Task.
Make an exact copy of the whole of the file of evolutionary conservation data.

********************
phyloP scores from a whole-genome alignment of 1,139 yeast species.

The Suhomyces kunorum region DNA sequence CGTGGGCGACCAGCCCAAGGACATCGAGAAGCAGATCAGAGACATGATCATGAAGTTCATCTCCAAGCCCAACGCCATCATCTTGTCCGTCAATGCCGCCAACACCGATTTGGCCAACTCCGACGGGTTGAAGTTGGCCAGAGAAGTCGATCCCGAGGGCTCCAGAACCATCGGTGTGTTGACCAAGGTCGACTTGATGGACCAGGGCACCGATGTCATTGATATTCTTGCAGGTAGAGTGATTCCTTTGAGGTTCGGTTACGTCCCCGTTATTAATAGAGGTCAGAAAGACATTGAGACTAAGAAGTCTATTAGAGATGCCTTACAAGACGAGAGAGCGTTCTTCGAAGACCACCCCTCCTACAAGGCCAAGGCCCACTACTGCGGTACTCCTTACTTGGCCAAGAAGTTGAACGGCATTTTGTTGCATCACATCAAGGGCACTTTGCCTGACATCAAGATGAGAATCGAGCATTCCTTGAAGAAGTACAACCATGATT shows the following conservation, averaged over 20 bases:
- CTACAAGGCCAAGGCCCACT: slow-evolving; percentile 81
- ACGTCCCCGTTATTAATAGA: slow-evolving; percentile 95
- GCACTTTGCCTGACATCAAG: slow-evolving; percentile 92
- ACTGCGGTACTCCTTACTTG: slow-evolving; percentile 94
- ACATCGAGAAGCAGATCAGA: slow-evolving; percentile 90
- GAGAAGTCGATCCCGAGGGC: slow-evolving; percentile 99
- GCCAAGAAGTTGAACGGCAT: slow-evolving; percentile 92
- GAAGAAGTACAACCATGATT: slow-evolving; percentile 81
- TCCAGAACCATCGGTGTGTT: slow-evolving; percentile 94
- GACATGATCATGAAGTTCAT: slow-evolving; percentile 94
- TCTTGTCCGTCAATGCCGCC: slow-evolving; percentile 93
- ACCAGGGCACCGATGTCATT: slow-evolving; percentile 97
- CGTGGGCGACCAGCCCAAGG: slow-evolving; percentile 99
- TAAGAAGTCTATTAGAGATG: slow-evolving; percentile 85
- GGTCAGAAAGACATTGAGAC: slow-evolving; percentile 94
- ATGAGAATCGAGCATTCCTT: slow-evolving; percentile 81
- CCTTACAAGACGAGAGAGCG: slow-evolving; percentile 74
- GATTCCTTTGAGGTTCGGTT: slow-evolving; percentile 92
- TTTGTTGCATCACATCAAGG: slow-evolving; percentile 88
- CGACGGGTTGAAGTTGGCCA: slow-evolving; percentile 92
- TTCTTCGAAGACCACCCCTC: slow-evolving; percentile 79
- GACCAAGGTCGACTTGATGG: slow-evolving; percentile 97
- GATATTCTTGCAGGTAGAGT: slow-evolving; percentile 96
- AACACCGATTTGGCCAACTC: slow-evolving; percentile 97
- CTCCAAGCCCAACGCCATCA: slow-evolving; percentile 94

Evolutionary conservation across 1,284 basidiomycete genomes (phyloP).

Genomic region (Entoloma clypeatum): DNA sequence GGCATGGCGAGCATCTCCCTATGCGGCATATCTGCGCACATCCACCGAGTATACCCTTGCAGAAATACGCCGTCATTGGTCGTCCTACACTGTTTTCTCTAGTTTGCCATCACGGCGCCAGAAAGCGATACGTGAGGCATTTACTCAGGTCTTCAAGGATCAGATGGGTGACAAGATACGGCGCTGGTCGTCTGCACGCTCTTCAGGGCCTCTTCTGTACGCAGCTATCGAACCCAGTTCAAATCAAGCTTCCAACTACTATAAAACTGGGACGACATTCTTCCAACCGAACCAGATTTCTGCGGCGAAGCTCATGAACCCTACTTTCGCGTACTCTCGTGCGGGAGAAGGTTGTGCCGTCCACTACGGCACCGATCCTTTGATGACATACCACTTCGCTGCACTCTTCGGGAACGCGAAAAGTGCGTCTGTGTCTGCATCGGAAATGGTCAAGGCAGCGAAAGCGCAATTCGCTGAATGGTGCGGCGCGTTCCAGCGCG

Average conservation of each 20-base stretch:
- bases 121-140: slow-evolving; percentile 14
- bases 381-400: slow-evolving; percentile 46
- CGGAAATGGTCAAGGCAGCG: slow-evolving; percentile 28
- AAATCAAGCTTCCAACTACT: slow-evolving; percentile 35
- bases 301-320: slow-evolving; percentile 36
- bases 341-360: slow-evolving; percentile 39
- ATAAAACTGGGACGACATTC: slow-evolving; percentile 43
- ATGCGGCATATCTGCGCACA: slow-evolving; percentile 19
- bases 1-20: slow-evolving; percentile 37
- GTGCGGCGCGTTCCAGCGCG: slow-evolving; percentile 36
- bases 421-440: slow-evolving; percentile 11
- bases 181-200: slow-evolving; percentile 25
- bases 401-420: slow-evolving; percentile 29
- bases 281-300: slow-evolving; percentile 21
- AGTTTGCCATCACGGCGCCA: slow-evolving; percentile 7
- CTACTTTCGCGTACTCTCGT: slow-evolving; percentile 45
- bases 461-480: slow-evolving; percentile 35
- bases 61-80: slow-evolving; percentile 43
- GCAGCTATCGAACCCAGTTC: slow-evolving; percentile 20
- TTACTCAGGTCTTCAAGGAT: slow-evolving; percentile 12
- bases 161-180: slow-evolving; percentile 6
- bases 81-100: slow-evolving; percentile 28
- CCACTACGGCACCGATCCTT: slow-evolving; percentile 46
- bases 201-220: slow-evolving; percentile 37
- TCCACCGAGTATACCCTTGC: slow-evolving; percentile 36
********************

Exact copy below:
phyloP scores from a whole-genome alignment of 1,139 yeast species.

The Suhomyces kunorum region DNA sequence CGTGGGCGACCAGCCCAAGGACATCGAGAAGCAGATCAGAGACATGATCATGAAGTTCATCTCCAAGCCCAACGCCATCATCTTGTCCGTCAATGCCGCCAACACCGATTTGGCCAACTCCGACGGGTTGAAGTTGGCCAGAGAAGTCGATCCCGAGGGCTCCAGAACCATCGGTGTGTTGACCAAGGTCGACTTGATGGACCAGGGCACCGATGTCATTGATATTCTTGCAGGTAGAGTGATTCCTTTGAGGTTCGGTTACGTCCCCGTTATTAATAGAGGTCAGAAAGACATTGAGACTAAGAAGTCTATTAGAGATGCCTTACAAGACGAGAGAGCGTTCTTCGAAGACCACCCCTCCTACAAGGCCAAGGCCCACTACTGCGGTACTCCTTACTTGGCCAAGAAGTTGAACGGCATTTTGTTGCATCACATCAAGGGCACTTTGCCTGACATCAAGATGAGAATCGAGCATTCCTTGAAGAAGTACAACCATGATT shows the following conservation, averaged over 20 bases:
- CTACAAGGCCAAGGCCCACT: slow-evolving; percentile 81
- ACGTCCCCGTTATTAATAGA: slow-evolving; percentile 95
- GCACTTTGCCTGACATCAAG: slow-evolving; percentile 92
- ACTGCGGTACTCCTTACTTG: slow-evolving; percentile 94
- ACATCGAGAAGCAGATCAGA: slow-evolving; percentile 90
- GAGAAGTCGATCCCGAGGGC: slow-evolving; percentile 99
- GCCAAGAAGTTGAACGGCAT: slow-evolving; percentile 92
- GAAGAAGTACAACCATGATT: slow-evolving; percentile 81
- TCCAGAACCATCGGTGTGTT: slow-evolving; percentile 94
- GACATGATCATGAAGTTCAT: slow-evolving; percentile 94
- TCTTGTCCGTCAATGCCGCC: slow-evolving; percentile 93
- ACCAGGGCACCGATGTCATT: slow-evolving; percentile 97
- CGTGGGCGACCAGCCCAAGG: slow-evolving; percentile 99
- TAAGAAGTCTATTAGAGATG: slow-evolving; percentile 85
- GGTCAGAAAGACATTGAGAC: slow-evolving; percentile 94
- ATGAGAATCGAGCATTCCTT: slow-evolving; percentile 81
- CCTTACAAGACGAGAGAGCG: slow-evolving; percentile 74
- GATTCCTTTGAGGTTCGGTT: slow-evolving; percentile 92
- TTTGTTGCATCACATCAAGG: slow-evolving; percentile 88
- CGACGGGTTGAAGTTGGCCA: slow-evolving; percentile 92
- TTCTTCGAAGACCACCCCTC: slow-evolving; percentile 79
- GACCAAGGTCGACTTGATGG: slow-evolving; percentile 97
- GATATTCTTGCAGGTAGAGT: slow-evolving; percentile 96
- AACACCGATTTGGCCAACTC: slow-evolving; percentile 97
- CTCCAAGCCCAACGCCATCA: slow-evolving; percentile 94

Evolutionary conservation across 1,284 basidiomycete genomes (phyloP).

Genomic region (Entoloma clypeatum): DNA sequence GGCATGGCGAGCATCTCCCTATGCGGCATATCTGCGCACATCCACCGAGTATACCCTTGCAGAAATACGCCGTCATTGGTCGTCCTACACTGTTTTCTCTAGTTTGCCATCACGGCGCCAGAAAGCGATACGTGAGGCATTTACTCAGGTCTTCAAGGATCAGATGGGTGACAAGATACGGCGCTGGTCGTCTGCACGCTCTTCAGGGCCTCTTCTGTACGCAGCTATCGAACCCAGTTCAAATCAAGCTTCCAACTACTATAAAACTGGGACGACATTCTTCCAACCGAACCAGATTTCTGCGGCGAAGCTCATGAACCCTACTTTCGCGTACTCTCGTGCGGGAGAAGGTTGTGCCGTCCACTACGGCACCGATCCTTTGATGACATACCACTTCGCTGCACTCTTCGGGAACGCGAAAAGTGCGTCTGTGTCTGCATCGGAAATGGTCAAGGCAGCGAAAGCGCAATTCGCTGAATGGTGCGGCGCGTTCCAGCGCG

Average conservation of each 20-base stretch:
- bases 121-140: slow-evolving; percentile 14
- bases 381-400: slow-evolving; percentile 46
- CGGAAATGGTCAAGGCAGCG: slow-evolving; percentile 28
- AAATCAAGCTTCCAACTACT: slow-evolving; percentile 35
- bases 301-320: slow-evolving; percentile 36
- bases 341-360: slow-evolving; percentile 39
- ATAAAACTGGGACGACATTC: slow-evolving; percentile 43
- ATGCGGCATATCTGCGCACA: slow-evolving; percentile 19
- bases 1-20: slow-evolving; percentile 37
- GTGCGGCGCGTTCCAGCGCG: slow-evolving; percentile 36
- bases 421-440: slow-evolving; percentile 11
- bases 181-200: slow-evolving; percentile 25
- bases 401-420: slow-evolving; percentile 29
- bases 281-300: slow-evolving; percentile 21
- AGTTTGCCATCACGGCGCCA: slow-evolving; percentile 7
- CTACTTTCGCGTACTCTCGT: slow-evolving; percentile 45
- bases 461-480: slow-evolving; percentile 35
- bases 61-80: slow-evolving; percentile 43
- GCAGCTATCGAACCCAGTTC: slow-evolving; percentile 20
- TTACTCAGGTCTTCAAGGAT: slow-evolving; percentile 12
- bases 161-180: slow-evolving; percentile 6
- bases 81-100: slow-evolving; percentile 28
- CCACTACGGCACCGATCCTT: slow-evolving; percentile 46
- bases 201-220: slow-evolving; percentile 37
- TCCACCGAGTATACCCTTGC: slow-evolving; percentile 36